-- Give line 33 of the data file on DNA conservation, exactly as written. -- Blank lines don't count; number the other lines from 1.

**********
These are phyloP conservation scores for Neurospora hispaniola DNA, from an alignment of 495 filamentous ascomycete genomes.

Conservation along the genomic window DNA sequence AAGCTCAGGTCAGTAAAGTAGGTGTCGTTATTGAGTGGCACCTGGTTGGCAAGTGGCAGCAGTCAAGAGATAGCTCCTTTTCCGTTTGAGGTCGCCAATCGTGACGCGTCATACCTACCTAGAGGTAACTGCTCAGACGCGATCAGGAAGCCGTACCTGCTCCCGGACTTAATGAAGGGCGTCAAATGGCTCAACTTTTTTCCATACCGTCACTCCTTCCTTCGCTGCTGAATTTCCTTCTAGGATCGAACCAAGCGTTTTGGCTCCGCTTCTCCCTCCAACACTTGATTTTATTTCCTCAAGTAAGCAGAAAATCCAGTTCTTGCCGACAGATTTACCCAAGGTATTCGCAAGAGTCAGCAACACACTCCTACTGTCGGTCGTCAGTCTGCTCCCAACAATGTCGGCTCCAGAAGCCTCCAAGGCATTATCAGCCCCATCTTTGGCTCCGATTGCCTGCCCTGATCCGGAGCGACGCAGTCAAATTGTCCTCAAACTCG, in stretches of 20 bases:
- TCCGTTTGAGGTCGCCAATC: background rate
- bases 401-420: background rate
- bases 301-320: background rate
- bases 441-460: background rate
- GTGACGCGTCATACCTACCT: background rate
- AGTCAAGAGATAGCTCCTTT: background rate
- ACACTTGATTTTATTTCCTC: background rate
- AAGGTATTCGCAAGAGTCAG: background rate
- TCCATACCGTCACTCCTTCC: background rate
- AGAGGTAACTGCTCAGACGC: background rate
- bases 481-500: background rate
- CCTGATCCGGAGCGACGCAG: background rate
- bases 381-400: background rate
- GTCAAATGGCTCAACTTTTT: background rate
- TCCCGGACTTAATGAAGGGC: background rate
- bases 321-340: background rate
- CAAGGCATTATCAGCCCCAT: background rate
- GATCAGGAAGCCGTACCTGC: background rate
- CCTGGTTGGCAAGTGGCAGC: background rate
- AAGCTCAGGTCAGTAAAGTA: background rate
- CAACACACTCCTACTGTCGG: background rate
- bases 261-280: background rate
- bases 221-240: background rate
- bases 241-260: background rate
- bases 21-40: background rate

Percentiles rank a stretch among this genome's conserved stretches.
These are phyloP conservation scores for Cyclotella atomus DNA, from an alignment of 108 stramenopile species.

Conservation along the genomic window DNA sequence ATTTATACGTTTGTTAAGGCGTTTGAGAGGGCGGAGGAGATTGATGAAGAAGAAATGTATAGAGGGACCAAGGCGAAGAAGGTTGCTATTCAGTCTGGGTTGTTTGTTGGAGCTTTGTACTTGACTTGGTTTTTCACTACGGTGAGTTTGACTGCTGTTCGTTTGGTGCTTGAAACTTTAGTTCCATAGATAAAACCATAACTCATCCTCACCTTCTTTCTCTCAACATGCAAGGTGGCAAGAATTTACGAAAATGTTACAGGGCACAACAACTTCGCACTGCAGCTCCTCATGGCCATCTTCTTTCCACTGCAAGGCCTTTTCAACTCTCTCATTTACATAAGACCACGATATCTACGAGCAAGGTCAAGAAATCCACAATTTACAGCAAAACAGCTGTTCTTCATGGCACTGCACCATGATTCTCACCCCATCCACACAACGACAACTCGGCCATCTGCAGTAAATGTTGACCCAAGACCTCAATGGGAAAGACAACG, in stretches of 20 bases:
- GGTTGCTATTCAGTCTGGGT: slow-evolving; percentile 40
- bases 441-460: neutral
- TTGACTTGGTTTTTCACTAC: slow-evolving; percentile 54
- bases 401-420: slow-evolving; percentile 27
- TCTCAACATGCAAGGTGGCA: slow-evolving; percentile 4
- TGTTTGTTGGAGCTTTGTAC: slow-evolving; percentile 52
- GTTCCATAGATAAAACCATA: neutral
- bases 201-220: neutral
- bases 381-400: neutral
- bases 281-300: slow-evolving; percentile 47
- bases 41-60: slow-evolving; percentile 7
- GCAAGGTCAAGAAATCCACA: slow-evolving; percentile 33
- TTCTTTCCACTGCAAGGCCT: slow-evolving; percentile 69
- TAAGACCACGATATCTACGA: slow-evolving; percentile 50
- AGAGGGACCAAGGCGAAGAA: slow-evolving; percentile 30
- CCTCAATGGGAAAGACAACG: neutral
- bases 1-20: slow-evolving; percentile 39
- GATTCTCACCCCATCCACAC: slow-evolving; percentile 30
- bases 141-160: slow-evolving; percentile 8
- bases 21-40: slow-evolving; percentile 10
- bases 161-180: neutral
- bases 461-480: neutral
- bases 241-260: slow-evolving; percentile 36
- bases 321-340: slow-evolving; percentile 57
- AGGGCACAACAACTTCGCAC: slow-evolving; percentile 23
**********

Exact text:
- TTGACTTGGTTTTTCACTAC: slow-evolving; percentile 54